There are some days that you just know are going to stand out in the memory for years to come. Yesterday, the final filming day of our trip through the US was one of those. We were at the Johnson space center in Houston and the first task was to interview none other than the last man to set foot on the Moon, Eugene Cernan. Now, I don’t normally get nervous about interviewing people (except, strangely, Simon White) but I’d been worrying about this one since it was arranged months ago. What could I say to one of the six men who walked on the Moon? What could I ask that he won’t have answered thousands and thousands of times before? I’ve asked almost everyone I’ve talked to in the last three months what I should say, and noone came up with anything particularly useful. I know Patrick still rates the interview he did with the same guest in the 70s as one of his best, and the Moon is definitely his territory so for once I felt I was trespassing, albeit at his invitation.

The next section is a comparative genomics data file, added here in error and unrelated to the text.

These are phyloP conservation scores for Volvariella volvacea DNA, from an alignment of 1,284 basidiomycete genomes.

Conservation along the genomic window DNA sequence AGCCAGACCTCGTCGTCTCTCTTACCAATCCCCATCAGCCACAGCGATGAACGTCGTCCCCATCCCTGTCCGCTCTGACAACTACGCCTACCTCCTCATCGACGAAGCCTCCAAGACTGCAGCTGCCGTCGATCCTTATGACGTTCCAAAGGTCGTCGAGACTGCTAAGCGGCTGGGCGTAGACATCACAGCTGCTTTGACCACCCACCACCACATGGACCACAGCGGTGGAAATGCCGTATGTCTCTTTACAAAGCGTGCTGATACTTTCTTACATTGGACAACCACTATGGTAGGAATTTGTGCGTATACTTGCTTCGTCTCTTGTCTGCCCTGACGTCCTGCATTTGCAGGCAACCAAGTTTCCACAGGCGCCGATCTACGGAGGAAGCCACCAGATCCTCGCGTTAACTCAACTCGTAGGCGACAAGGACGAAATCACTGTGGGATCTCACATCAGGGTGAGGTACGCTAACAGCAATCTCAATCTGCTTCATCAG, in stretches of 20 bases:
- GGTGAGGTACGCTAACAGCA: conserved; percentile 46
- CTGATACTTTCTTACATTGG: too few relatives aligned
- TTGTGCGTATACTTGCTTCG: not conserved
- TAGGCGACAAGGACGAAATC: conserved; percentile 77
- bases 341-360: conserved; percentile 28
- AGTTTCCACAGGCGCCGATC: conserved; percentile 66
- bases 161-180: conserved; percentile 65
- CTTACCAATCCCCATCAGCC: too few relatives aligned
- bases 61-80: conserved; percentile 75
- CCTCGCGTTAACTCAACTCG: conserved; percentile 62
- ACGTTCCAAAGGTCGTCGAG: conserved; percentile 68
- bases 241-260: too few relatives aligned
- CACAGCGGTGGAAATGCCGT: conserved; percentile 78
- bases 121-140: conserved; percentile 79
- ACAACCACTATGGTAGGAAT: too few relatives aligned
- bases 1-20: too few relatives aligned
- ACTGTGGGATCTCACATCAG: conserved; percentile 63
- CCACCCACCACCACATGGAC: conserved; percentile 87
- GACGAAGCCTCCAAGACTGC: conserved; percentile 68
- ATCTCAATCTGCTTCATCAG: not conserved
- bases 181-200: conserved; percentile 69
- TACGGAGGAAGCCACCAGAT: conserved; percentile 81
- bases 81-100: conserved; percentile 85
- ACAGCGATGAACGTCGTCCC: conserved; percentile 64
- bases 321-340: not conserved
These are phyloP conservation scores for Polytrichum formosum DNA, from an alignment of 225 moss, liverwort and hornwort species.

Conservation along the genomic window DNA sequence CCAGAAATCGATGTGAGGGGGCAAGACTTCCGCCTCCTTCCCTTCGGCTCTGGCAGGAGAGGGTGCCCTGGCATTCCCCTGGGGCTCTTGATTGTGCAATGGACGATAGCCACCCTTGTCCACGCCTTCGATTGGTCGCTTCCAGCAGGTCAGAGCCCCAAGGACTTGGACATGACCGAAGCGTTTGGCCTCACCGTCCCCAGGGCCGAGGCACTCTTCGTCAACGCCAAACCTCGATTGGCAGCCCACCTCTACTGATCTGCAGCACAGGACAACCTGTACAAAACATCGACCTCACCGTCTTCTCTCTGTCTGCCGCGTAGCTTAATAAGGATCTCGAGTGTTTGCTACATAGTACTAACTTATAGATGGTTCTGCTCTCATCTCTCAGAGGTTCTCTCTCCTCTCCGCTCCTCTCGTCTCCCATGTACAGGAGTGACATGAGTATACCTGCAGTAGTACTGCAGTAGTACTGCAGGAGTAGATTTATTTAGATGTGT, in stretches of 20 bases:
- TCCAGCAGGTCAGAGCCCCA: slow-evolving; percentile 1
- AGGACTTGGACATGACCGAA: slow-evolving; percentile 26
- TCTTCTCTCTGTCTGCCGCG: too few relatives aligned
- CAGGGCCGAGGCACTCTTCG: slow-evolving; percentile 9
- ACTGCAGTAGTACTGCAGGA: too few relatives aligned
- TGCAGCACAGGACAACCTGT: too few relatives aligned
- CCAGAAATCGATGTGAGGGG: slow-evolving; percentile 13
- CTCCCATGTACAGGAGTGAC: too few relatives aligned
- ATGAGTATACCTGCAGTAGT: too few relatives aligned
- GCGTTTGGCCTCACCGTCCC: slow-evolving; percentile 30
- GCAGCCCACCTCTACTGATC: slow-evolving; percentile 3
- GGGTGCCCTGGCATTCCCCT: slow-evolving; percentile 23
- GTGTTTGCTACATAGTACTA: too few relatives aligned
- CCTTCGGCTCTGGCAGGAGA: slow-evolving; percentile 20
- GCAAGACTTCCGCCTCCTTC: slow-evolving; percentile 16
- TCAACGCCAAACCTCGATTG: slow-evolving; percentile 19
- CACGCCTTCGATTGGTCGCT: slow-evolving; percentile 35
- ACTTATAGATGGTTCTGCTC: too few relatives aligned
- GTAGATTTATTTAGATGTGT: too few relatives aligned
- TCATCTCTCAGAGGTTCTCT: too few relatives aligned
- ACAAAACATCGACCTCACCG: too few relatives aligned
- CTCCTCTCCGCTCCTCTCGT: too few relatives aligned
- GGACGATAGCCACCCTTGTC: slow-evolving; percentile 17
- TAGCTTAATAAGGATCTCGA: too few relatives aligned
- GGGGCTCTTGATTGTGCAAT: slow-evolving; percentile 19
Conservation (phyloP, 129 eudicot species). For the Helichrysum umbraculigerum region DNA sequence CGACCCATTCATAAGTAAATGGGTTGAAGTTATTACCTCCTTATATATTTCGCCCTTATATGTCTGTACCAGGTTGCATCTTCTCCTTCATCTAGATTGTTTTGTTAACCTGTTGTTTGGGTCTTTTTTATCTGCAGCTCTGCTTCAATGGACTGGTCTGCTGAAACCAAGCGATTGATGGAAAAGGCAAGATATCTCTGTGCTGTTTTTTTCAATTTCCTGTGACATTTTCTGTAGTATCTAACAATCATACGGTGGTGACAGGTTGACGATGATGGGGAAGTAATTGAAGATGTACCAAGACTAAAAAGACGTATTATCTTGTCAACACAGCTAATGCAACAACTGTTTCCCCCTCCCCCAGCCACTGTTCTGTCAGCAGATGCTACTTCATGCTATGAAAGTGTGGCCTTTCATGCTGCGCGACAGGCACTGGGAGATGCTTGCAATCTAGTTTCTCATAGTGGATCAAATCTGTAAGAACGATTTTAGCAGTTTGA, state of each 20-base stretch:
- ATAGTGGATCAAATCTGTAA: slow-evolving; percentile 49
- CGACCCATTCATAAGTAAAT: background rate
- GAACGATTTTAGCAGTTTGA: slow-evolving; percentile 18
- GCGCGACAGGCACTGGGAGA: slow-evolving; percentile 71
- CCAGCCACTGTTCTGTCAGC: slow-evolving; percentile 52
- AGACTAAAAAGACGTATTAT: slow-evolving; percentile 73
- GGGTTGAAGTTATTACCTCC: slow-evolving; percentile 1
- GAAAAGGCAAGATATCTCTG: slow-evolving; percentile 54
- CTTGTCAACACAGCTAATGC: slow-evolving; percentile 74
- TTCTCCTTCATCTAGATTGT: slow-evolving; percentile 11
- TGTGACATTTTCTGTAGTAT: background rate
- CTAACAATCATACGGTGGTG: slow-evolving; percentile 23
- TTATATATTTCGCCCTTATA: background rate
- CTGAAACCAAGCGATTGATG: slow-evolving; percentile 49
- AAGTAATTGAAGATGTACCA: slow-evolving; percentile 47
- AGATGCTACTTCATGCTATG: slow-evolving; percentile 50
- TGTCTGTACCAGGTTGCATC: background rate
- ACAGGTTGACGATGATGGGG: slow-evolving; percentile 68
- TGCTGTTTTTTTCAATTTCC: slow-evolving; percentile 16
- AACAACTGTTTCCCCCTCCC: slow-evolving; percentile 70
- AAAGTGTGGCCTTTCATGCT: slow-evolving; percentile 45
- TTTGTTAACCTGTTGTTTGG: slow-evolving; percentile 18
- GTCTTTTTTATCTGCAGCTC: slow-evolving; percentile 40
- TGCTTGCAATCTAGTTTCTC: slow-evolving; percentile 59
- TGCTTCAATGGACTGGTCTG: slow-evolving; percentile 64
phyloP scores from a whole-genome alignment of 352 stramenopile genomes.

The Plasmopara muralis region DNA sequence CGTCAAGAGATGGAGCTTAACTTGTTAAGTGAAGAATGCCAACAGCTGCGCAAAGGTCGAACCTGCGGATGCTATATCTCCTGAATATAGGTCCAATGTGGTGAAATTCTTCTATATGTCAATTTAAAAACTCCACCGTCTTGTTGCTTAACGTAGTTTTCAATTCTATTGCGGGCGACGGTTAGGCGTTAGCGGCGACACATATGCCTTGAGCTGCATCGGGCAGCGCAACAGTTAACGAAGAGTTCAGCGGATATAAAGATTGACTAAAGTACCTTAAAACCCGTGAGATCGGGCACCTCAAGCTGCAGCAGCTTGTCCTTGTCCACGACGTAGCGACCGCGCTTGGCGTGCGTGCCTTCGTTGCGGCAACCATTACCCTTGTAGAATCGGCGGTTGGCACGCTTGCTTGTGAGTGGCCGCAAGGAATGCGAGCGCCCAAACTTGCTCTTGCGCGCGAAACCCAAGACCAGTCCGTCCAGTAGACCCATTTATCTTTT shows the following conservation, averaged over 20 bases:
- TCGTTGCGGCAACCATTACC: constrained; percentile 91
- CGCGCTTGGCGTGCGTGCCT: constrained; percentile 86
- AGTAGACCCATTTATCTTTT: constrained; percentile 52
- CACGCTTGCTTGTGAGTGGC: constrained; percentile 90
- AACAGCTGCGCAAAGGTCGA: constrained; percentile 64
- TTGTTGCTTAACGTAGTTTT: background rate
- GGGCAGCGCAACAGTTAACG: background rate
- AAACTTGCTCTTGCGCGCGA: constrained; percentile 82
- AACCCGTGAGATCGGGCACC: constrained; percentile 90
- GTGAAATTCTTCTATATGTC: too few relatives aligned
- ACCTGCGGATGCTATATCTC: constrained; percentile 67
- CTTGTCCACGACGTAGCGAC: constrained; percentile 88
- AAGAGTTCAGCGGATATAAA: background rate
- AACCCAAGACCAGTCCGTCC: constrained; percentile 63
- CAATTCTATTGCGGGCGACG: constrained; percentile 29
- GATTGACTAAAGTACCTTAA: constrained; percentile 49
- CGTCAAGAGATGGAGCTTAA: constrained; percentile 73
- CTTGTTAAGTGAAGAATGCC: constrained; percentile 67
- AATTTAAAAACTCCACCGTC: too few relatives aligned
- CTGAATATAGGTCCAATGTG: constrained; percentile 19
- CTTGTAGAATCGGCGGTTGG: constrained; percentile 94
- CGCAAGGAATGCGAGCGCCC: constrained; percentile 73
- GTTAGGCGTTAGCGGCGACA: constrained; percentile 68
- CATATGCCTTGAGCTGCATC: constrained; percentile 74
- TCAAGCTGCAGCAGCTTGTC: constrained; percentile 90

Now, suddenly, Captain Cernan was standing in front of me, complaining that even he had to go through NASA security. Then suddenly he was sitting in front of me, waiting for the first question, and we talked. And talked. And talked. Then – just as he was describing the lunar surface – the tape in the camera ran out, and somehow it didn’t seem right to say anything. Normally I’d relax a bit and chat to the interviewee in the couple of minutes it takes to change tapes over, but this time I didn’t want to break the spell. So I stared at the floor, and then we talked on. In the end, I think we got 100 minutes of interview (for what is – at most – a 30 minute program). I hope we can get the uncut version onto the magazine disc, because I for one want to hear it again – there’s lots more I could have asked, but there’s loads of good stuff. I won’t spoil the highlights just yet, but watch December’s program.
The rest of the day was pretty good too; we filmed one of the three remaining Saturn V rockets (main conclusion – they’re huge), and then got to wander round the building where the astronauts do their training. Then the final interview of the day was with Dr Andy Thomas, an astronaut who’s flown three shuttle missions and spent more than three months on the Russian space station, Mir.
Suddenly we were being taken out to their rover testing ground, and ran into their prototype Chariot rover, which just made me laugh out loud. What a fantastic, cleverly designed beast…seeing it on the ground somehow brought home how seriously NASA are taking their return to the Moon, more about which tomorrow.